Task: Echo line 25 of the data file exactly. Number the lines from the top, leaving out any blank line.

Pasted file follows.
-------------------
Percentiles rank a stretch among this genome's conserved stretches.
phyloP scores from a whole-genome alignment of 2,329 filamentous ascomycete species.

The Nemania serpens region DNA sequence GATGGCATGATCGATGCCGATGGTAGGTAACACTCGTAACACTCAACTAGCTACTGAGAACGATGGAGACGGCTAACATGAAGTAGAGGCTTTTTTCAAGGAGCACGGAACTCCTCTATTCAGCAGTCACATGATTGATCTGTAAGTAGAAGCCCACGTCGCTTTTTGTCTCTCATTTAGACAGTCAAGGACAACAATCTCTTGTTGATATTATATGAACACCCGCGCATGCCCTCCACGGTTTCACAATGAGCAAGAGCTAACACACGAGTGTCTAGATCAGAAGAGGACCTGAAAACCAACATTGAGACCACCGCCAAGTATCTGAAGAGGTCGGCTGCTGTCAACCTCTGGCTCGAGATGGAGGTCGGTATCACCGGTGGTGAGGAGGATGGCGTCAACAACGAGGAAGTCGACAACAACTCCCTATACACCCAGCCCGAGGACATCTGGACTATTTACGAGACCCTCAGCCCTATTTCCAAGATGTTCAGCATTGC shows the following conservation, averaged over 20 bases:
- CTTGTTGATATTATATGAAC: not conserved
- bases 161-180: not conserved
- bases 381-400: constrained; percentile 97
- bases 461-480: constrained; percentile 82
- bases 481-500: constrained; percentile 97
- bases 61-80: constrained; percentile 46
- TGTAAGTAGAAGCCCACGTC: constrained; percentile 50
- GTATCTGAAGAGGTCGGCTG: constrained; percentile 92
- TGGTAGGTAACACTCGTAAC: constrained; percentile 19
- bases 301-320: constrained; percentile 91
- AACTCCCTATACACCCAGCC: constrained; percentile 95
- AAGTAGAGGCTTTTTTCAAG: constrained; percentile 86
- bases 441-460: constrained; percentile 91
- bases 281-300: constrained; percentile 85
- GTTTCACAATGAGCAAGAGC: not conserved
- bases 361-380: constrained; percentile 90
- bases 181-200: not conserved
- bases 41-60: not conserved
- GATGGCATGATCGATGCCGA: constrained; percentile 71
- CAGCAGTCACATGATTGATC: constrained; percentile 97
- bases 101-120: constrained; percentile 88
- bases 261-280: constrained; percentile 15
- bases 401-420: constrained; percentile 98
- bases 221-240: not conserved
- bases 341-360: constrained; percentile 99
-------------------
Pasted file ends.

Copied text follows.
- bases 261-280: constrained; percentile 15